Wine is a part of the culture of the cuisine in Italy. A glass of wine is a common feature at both lunch and dinner, and let’s not forget the evening tradition of aperitivo. It is rare to drink to get drunk – that would be considered poor form or “una brutta figura.” But of course you drink for both enjoyment and, according to some, for health. If you are planning a visit, you should naturally be prepared to say cheers in Italian. There are two main ways to toast in Italian, and a few superstitions to be aware to ensure you cheers in just the right way.
Before preparing to cheers, be sure everyone has a little bit of wine (or another alcoholic drink). Even those who are abstaining typically pour a tiny bit of wine into their glass for the salute. It’s considered bad luck to cheers with water.
It is also bad luck to cheers with anything other than a glass. If you happen to have plastic cups, the best way to cheers is to say cin cin (“chin chin”) and touch the back of your hands as you hold the cup. This mimics the sound of glasses clinking together. Cin cin is the more informal way to say cheers in Italian. It’s appropriate also if you have real glasses but can’t reach each other to clink them together.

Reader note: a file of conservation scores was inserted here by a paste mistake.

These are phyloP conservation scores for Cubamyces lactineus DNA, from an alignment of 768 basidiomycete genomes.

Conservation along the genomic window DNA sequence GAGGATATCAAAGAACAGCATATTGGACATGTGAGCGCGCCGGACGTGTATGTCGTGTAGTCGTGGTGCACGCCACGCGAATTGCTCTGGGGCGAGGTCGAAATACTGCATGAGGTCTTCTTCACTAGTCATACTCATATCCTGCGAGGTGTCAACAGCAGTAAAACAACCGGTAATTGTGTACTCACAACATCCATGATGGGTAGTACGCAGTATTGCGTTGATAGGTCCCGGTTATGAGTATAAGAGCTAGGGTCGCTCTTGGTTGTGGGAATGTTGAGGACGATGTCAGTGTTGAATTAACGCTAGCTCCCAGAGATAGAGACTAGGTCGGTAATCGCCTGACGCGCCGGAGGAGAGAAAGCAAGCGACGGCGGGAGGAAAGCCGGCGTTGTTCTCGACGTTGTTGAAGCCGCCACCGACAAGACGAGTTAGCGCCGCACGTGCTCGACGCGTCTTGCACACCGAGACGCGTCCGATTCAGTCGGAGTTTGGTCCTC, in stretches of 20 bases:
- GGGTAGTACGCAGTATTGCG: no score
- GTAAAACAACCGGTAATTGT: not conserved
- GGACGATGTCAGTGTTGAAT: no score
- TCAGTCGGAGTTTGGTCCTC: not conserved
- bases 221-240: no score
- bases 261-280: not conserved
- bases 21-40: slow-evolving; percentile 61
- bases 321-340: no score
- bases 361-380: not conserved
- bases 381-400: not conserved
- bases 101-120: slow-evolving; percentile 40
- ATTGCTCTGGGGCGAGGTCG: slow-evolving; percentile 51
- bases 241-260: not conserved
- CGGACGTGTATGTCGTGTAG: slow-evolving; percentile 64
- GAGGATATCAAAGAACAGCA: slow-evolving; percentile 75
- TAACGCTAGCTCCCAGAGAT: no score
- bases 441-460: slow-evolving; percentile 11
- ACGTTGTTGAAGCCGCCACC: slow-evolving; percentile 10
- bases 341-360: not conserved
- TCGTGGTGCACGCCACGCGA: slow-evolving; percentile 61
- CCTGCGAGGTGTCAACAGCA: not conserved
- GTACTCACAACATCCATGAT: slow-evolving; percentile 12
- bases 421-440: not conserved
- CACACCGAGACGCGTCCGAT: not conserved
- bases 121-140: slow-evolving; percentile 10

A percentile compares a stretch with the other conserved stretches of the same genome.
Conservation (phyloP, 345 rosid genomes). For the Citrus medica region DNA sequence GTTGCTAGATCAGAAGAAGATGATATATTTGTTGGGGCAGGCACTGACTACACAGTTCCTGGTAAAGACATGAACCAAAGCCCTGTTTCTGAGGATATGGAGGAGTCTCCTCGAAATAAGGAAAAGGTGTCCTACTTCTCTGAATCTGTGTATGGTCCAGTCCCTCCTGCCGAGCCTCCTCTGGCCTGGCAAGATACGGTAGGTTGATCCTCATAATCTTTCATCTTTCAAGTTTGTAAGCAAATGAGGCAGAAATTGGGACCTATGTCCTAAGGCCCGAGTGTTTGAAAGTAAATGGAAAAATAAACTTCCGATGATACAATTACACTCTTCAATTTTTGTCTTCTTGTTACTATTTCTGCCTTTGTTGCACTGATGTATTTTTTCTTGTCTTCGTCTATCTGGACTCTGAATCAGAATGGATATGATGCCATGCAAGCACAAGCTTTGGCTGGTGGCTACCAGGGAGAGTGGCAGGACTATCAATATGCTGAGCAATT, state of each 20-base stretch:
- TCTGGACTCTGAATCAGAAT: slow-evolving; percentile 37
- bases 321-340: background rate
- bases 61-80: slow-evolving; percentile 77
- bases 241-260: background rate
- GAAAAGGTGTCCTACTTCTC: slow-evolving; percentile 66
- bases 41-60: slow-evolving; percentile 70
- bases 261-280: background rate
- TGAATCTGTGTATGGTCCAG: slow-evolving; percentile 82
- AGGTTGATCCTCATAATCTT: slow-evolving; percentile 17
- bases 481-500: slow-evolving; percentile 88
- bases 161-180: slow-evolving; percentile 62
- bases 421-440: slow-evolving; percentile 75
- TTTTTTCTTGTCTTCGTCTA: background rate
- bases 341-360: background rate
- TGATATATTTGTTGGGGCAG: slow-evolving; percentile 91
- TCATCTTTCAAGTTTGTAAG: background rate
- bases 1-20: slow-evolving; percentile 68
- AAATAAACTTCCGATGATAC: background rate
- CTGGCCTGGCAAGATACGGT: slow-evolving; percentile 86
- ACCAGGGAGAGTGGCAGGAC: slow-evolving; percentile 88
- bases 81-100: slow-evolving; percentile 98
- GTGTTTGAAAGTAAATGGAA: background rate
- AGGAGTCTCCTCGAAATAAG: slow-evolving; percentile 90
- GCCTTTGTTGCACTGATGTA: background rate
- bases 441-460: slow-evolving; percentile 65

If you are going to be truly cheersing, another rule applies: never ever cross arms with anyone else who is also cheersing someone else at the same table. That would be terrible luck.
The most traditional way to say cheers in Italian is “salute!” (“Sah-lou-tey”). This is a toast to health.
Finally, if you a toasting a specific person and especially on their birthday, (or if you are feeling particularly nostalgic) you may want to offer the toast: “cent’anni” wishing them 100 years of life/happiness.
Whether you say salute or cin cin, be sure to cheers each person individually – looking them in the eye. That’s the final rule to saying cheers in Italian!
Want to know more about celebrating in Italy? Here’s more about Italian birthday celebrations and how to say Merry Christmas in Italian.